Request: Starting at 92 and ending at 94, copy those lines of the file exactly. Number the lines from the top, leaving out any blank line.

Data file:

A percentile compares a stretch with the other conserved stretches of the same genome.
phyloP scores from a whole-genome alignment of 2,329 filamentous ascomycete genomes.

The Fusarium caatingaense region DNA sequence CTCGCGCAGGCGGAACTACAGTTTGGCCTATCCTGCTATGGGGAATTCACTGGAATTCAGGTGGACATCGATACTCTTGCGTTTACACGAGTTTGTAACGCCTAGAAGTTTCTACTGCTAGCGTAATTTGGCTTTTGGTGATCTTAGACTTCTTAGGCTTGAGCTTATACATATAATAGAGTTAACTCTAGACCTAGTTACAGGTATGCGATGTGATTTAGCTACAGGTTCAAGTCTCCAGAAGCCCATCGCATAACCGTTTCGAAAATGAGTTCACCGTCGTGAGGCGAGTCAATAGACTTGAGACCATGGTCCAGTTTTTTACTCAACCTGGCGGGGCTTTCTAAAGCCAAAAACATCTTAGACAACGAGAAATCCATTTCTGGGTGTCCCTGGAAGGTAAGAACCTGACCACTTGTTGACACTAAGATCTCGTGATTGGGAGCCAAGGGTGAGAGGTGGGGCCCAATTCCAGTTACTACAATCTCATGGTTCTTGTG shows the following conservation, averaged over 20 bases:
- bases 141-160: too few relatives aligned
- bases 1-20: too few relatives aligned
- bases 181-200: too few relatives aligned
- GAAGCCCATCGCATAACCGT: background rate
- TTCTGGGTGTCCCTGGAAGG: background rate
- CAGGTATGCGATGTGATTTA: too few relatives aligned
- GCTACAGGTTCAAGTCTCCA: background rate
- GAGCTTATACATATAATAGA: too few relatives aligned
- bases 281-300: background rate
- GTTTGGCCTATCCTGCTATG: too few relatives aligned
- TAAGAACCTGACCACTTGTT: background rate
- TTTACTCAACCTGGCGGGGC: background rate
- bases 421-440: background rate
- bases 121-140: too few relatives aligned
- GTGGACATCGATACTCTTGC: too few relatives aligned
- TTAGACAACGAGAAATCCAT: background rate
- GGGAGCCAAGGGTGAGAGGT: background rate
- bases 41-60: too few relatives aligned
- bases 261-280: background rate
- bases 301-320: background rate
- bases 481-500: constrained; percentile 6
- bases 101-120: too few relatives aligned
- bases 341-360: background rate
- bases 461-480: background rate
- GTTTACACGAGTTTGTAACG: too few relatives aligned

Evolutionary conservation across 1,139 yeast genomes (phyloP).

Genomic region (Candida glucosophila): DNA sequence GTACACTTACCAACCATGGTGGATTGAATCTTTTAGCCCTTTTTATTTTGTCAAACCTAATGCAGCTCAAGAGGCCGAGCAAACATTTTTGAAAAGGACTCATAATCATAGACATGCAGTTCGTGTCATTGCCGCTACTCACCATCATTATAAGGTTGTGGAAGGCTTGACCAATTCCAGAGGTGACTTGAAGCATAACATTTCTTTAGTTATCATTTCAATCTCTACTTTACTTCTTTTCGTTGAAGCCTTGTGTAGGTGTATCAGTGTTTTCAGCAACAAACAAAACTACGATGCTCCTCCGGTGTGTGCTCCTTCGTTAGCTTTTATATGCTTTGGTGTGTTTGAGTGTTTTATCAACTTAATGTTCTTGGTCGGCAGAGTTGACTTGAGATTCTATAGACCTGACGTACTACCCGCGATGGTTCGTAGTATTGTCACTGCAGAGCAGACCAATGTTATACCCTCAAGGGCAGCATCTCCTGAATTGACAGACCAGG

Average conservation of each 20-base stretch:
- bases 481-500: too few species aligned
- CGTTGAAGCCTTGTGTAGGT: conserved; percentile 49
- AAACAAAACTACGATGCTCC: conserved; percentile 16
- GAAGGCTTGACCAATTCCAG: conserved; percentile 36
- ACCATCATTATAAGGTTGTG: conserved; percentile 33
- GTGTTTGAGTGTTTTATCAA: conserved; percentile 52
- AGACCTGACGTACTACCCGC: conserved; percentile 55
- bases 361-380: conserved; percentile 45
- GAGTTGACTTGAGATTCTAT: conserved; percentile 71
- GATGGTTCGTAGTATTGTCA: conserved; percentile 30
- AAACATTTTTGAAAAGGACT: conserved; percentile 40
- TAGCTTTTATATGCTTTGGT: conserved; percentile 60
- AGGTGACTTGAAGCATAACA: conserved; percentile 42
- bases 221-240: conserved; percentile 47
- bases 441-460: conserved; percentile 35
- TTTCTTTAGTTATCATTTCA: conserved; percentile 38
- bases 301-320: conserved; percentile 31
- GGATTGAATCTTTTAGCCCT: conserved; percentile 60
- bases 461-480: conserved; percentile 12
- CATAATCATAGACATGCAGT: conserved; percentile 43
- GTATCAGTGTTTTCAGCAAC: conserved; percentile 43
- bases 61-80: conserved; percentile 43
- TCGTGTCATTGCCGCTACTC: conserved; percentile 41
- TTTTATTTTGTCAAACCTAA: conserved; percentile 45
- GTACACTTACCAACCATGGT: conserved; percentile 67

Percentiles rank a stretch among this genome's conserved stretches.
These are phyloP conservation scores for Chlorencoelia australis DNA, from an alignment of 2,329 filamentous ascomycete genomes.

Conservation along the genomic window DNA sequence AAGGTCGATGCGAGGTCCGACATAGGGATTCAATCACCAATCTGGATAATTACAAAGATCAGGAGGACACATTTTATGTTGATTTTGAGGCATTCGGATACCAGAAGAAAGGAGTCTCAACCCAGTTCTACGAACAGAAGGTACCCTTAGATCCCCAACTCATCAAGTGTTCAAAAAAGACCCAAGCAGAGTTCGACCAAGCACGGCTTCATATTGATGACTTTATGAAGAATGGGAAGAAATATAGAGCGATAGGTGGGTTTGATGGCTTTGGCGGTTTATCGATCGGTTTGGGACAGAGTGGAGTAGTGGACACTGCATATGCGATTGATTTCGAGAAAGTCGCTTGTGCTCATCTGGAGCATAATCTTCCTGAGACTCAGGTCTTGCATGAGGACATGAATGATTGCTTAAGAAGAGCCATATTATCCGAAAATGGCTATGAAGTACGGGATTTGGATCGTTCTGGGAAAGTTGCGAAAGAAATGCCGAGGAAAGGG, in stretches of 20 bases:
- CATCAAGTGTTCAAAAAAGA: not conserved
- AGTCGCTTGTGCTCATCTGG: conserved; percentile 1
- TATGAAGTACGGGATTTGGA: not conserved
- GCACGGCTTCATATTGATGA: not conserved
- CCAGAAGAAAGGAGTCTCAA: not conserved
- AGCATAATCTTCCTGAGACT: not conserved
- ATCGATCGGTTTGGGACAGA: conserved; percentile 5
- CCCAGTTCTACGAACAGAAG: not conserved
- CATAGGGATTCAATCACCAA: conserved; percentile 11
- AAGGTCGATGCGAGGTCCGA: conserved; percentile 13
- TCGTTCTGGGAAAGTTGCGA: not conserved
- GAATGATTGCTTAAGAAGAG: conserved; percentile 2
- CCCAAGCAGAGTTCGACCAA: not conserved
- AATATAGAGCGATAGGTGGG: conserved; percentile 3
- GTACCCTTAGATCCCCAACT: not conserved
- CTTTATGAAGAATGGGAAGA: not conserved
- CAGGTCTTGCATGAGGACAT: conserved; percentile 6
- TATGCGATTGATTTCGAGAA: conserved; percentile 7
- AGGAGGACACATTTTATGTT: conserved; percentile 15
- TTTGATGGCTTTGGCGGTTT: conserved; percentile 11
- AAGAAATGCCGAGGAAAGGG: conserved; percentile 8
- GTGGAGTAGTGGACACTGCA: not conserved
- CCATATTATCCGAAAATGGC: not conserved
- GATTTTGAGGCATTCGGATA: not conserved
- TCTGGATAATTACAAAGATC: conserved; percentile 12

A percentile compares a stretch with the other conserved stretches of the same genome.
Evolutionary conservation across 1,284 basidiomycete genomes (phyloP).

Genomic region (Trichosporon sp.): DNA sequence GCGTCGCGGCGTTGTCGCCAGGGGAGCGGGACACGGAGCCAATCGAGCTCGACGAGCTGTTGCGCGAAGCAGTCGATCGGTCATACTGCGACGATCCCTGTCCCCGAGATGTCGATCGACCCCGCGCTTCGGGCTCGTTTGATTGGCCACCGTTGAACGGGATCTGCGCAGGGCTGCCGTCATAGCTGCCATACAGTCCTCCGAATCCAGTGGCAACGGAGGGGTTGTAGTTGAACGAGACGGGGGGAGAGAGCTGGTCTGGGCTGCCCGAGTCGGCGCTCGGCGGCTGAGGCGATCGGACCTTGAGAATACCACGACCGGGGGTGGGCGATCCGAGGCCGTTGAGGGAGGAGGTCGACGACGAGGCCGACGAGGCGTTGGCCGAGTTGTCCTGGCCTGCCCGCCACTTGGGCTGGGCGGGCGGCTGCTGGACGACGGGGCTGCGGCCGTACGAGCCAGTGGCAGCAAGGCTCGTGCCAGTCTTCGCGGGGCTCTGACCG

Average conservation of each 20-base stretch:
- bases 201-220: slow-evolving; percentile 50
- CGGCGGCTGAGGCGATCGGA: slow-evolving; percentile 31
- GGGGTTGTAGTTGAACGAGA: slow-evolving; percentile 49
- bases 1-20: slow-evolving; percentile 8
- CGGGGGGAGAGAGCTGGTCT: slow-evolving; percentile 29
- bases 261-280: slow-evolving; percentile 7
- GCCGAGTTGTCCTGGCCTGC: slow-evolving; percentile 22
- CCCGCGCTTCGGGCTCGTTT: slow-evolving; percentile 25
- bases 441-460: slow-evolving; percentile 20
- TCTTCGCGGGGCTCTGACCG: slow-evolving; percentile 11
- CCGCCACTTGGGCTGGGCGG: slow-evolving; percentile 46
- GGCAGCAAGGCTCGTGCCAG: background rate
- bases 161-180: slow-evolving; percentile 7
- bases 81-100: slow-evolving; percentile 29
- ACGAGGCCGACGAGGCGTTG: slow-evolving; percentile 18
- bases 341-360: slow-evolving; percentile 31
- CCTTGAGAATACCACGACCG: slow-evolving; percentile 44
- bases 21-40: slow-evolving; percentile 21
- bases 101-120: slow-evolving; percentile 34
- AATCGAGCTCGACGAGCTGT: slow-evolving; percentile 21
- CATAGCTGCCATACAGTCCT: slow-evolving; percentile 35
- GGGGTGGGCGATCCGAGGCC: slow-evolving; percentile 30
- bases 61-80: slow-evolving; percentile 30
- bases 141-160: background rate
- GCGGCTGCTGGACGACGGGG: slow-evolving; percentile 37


- bases 1-20: slow-evolving; percentile 8
- CGGGGGGAGAGAGCTGGTCT: slow-evolving; percentile 29
- bases 261-280: slow-evolving; percentile 7